Vaitai heads into Super Bowl LII ranked 72nd among 83 qualified tackles in terms of overall grade, with grades below 50.0 as both a run-blocker (48.9) and as a pass-protector (38.0). Although he’s still been far from great, Vaitai has played some of his best football of the season lately. Even though the second-year tackle has finished just five games this season with an overall grade of at least 65.0, three of those have come in his last four games. All told, the Eagles have the best offensive line in football. If Vaitai can at least maintain that average level of play this Sunday, they could carry this offense to the Lombardi Trophy.
Thuney ranks 13th among guards this season with a 79.3 overall grade, a nice improvement over the 53.6 overall grade he posted as a rookie in 2016. He ranks in the top-20 among guards in both run-blocking (78.6) and pass-blocking (78.7) grades, and he’s graded higher than 75.0 as a pass-blocker in each of his last four games. Thuney will have his hands full with a deep Eagles defensive line, but his grades this year indicate he should be up to the task.
Lee didn’t see a snap prior to Week 12, but since then, he’s been on the field for at least 20 snaps in every game, including 36 against the Jaguars in the conference championship. The second-year player had at least one pressure in every regular season game he played in, but he’s yet to register one this postseason. Nick Foles has a 64.2 passer rating when under pressure this season against a 109.9 passer rating from a clean pocket. Sunday would be the perfect time for Lee to rediscover that pass-rush mojo.
Roberts ranks 69th out of 86 qualified linebackers this season in terms of overall grade. The second-year linebacker has particularly struggled to make plays in run defense, as his 6.2 run-stop percentage ranks 78th among linebackers. Roberts had one of his best games of the season against the Titans in the Divisional Round, where he earned a 75.8 overall grade to go with grades north of 70.0 in both coverage and run defense. His highest game grade this season of 81.0 came in Week 2, so you might be disappointed if you’re hoping for an MVP-esque showing out of him in the Super Bowl, but a repeat of that Divisional Round performance could certainly happen – he’s finished six games this season with a grade of at least 70.0.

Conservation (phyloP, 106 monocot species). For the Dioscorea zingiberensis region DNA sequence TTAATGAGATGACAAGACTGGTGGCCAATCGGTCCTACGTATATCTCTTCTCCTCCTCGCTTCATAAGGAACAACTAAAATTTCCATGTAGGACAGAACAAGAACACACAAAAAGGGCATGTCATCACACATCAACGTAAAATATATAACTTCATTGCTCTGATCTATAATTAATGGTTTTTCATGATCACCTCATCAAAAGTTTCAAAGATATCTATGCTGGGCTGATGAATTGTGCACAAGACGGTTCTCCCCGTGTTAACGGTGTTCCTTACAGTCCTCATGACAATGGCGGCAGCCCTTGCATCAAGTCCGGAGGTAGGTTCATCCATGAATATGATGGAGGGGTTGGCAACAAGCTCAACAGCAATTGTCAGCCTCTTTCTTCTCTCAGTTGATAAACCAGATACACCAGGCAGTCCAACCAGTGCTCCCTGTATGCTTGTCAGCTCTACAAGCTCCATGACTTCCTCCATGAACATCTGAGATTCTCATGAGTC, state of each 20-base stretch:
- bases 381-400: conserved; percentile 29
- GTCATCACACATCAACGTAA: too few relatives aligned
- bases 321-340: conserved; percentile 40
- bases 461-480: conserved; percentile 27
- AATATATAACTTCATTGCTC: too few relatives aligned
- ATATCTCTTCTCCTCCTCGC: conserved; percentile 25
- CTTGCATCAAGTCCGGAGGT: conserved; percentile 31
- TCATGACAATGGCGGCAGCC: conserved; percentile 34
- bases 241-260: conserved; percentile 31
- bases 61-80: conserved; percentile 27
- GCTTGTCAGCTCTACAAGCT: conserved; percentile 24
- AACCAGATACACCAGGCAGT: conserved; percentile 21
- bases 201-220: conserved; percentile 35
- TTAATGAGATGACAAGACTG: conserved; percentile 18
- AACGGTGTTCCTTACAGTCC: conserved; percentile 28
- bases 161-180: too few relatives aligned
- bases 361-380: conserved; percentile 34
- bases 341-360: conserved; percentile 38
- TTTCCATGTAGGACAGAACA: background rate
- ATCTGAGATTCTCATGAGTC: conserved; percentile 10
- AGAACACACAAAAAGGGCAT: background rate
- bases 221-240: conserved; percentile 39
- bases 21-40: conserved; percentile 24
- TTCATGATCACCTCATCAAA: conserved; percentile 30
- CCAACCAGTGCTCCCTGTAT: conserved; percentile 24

One of two rookies to see significant playing time for the Patriots this season, Butler heads into the Super Bowl ranked 107th among 122 qualified interior defenders with a 52.0 overall grade. Butler has struggled to produce as a run-stopper as a rookie, as his 4.6 run-stop percentage ranks 115th among interior defenders. However, he has recorded a stop in each of the last two games. If Butler makes an impact play against the Eagles, chances are it will be with his pass-rush. He has 24 total pressures that led all rookie interior defenders, and he saw eight games this season (including the Divisional Round) where he recorded multiple pressures.
Wise ranks 95th out of 106 qualified edge defenders in terms of overall grade, but he’s had his moments as a rookie with his pass-rushing. The fourth-round pick has finished 11 games this season with multiple pressures, and his 36 total pressures this season were the fifth-most by a rookie edge defender.